Ever since “Doctor Who” returned to our screens, we’ve had rumors (lots of them) about which classic series monsters or villains might be up for a return appearance. With each coming season, we’ve heard rumors of Ice Warriors, Zygons, Sea Devils and Silurians possibly making a return.
Each of these classic series monsters were feature in a limited but memorable story or stories during the classic era and the thought of seeing bigger budget, updated versions of them is something that sent a little palpitation of joy through this “Doctor Who” fan’s heart. At the top of the list was the Silurians, who featured in the second story of the Jon Pertwee era and were one of the more intriguing “men in rubber” suit monsters from the era. Not only were the visually (for the time) well done, but their backstory as the original inhabitants of our planet who simply wanted to take back what they perceived as theirs was one of the more intriguing twists on the classic alien invasion story.
So, when I heard the confirmation that, at last, the Silurians were returning for series five, I have to admit I was pretty intrigued. (The only thing more intriguing was seeing Matt Smith as the new Doctor). Yes, even more than the Weeping Angels returning.
We’ve waited five years for the return of the Silurians and “The Hungry Earth” finally saw it. But was it worth it?
For now, yes.
As has become a hallmark of the Moffat/Smith era, “Earth” was able to ratchet up the tension of the classic “base under siege” storyline from many of the classic series best stories. Arriving ten years in the future, the Doctor, Amy and Rory discover a drilling project has just broken through 21 kilometers below the Earth’s crust and some mysterious things are happening. Bodies are disappearing from graves, people are being pulled into the Earth and a mysterious sound is coming from beneath the ground. As the Doctor begins to look into things, Amy is pulled into the Earth and the area sealed off by a dome-like forcefield. And that’s just the beginning as something seems to be burrowing up to the surface and will soon arrive.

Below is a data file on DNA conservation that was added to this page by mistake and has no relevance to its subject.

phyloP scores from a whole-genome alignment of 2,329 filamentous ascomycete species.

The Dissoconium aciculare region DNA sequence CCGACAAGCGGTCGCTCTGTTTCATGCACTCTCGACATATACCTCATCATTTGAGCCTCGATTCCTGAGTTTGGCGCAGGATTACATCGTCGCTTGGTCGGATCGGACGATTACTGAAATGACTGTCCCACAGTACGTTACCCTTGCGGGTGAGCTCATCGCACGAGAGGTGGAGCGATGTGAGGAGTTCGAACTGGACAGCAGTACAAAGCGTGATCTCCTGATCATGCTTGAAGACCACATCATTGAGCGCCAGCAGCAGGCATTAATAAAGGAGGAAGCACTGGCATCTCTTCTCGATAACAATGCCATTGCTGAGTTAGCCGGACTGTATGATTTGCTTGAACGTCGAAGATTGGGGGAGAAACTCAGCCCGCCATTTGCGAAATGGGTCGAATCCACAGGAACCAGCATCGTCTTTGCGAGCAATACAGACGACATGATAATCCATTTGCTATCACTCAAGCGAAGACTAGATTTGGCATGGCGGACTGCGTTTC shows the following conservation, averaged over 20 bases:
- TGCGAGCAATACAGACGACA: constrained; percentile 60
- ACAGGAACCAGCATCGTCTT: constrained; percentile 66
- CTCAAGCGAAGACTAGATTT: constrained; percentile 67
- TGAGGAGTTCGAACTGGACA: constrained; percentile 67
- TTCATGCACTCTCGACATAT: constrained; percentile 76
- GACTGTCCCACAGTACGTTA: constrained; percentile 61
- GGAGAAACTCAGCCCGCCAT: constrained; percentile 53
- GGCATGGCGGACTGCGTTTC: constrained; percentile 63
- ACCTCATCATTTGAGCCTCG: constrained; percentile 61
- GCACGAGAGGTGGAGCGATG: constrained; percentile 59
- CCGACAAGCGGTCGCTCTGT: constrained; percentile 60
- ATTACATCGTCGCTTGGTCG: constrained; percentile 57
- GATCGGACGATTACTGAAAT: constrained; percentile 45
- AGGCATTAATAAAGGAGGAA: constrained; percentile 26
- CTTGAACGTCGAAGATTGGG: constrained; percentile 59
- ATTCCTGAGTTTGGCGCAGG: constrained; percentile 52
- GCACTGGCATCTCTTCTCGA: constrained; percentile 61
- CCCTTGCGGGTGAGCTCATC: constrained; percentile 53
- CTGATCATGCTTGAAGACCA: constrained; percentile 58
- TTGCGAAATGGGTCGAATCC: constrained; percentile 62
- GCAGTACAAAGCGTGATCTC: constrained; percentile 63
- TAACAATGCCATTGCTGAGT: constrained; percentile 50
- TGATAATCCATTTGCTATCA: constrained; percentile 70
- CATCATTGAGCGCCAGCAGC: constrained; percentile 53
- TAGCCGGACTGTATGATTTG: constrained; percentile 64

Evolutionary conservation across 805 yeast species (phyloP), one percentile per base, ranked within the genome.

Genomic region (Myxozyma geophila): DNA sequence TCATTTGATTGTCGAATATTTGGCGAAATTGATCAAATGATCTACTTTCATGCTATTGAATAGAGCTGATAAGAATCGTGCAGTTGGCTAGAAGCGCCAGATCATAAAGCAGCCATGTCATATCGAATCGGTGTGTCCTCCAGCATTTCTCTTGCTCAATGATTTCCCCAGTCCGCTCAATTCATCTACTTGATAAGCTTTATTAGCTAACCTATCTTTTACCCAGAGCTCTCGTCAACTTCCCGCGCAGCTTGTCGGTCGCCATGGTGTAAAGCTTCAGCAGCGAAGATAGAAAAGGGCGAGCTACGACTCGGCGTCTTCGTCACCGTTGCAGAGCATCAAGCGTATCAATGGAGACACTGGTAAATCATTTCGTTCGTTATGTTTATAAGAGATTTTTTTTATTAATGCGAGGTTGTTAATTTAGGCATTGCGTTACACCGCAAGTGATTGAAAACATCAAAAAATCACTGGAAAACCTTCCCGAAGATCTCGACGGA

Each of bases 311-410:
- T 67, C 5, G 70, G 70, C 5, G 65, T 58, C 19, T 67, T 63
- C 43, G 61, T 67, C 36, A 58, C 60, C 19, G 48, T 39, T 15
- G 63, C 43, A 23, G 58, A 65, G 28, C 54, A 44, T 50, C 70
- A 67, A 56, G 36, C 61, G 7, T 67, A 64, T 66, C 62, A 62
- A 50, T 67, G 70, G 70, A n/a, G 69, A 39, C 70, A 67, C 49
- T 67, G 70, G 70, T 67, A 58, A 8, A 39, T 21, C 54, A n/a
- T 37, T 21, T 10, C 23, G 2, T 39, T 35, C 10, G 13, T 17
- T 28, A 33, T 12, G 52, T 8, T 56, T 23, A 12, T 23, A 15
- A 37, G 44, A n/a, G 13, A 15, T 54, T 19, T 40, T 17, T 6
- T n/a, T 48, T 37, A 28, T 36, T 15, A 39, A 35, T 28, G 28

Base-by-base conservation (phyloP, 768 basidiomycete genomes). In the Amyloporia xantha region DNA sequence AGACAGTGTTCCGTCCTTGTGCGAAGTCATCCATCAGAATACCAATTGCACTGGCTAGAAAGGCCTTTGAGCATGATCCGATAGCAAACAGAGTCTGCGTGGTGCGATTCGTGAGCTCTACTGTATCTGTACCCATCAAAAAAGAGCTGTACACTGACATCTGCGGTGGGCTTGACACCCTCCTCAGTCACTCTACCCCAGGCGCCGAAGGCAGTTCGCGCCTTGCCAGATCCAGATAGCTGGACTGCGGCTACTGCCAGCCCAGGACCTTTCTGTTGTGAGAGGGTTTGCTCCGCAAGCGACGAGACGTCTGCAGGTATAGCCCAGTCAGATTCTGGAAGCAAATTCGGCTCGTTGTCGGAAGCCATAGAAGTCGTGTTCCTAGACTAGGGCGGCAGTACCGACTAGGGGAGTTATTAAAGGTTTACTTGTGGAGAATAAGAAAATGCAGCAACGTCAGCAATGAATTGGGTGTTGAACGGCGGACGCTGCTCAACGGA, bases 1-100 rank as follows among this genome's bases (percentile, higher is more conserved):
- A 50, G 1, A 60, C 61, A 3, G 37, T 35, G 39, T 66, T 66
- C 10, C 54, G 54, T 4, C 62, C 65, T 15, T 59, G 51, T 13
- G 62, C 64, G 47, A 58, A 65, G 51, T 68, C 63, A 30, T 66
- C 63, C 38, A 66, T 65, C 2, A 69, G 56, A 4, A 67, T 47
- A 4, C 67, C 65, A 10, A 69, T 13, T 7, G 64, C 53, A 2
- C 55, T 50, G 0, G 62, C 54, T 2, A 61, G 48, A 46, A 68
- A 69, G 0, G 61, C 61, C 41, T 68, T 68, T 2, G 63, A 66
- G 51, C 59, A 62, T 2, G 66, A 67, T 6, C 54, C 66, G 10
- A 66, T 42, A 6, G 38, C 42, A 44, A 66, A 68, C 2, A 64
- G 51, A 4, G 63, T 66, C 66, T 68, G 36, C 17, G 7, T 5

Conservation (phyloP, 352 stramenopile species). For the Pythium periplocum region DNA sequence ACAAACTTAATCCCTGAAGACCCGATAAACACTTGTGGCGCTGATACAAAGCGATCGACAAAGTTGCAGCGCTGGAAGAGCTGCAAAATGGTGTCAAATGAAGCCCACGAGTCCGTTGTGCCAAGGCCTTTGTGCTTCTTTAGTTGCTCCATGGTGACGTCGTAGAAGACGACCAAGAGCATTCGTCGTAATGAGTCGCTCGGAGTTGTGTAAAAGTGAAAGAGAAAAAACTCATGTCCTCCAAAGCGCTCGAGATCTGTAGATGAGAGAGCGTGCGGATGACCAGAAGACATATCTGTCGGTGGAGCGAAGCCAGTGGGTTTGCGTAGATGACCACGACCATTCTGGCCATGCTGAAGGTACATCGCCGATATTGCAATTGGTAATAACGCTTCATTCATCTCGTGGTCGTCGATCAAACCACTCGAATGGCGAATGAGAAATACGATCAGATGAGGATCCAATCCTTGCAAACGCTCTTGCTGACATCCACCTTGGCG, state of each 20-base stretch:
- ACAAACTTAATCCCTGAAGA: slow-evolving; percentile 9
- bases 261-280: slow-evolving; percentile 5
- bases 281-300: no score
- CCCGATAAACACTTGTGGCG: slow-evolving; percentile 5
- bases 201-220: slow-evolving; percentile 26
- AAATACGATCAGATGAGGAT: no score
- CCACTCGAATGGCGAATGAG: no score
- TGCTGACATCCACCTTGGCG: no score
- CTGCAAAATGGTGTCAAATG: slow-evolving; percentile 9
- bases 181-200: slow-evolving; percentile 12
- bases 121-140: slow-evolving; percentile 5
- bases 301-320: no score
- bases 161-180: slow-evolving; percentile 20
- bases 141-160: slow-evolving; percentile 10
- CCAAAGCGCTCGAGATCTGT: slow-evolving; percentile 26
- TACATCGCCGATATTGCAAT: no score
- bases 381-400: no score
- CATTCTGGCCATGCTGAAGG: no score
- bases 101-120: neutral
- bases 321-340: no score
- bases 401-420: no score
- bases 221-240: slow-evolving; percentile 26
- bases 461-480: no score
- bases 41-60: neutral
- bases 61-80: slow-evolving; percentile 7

In many ways, “The Hungry Earth” is a modern spin on the classic early episodes of “Doctor Who and the Silurians” complete with monster view shots, keeping the Siluarians hidden in shadows until the big reveal and the Doctor knowing there’s something more going on here. There’s also a bit of an echo of another story from the era, “Inferno” where a drilling project has unintended consequences. Even the big reveal for the cliffhanger (which bless you Steven Moffat for proving that we can have a cliffhanger that doesn’t involve the Doctor and/or the companion in immediate danger) is an echo of the Pertwee era story.
But there’s also a modern sensibility to the first half of the adventure. The Doctor’s connection with the little boy, saying that he’s the thing monsters are afraid of is a nice touch, as is the Doctor’s own delight at realizing he knows what he’s up against. Hearing the Doctor say that weapons are unnecessary is a nice touch (if you’ve seen the original, you’ll know why) as well as is his conversation with a captured Silurians. And once again, it seem as if Rory’s being proven correct that being associated with the Doctor is dangerous. Amy’s been pulled under the surface and is being held by the Silurian doctors for some kind of experimentation.
The story also does well by not radically altering the Silurians for the new era. The story doesn’t feel like it needs to necessarily reinvent the creatures from under the Earth like it did with the Cybermen. Instead, it keeps the rich background the original created (and was sadly neglected when we got to “Warriors of the Deep”) and uses it to good effect. Again, the conversation with the Doctor and the Silurian prisoner is nicely done, reflecting not only the Siliurian view that our planet is theirs under right of first claim but also seeing the Doctor’s guilt at what happened to the original set he met in the Pertwee era story. Moffat wisely makes the scene work on several levels–not only as a dramatic piece but also one that classic series fans will find extra nuances to while not losing the newer fans.
Once again, the pacing is solid, the direction is good and the acting works well all around. The new Silurians are well realized and echo just enough of the original design to be recognizable. And again, while the cliffhanger isn’t an immediate danger situation, it leaves me intrigued to find out where the story will go next.
In short, for now, this one lived up to my expectations. I only hope part two can do the same, if not exceed them.
And if you have not seen “Doctor Who and the Silurians” or “Inferno,” both are available on DVD.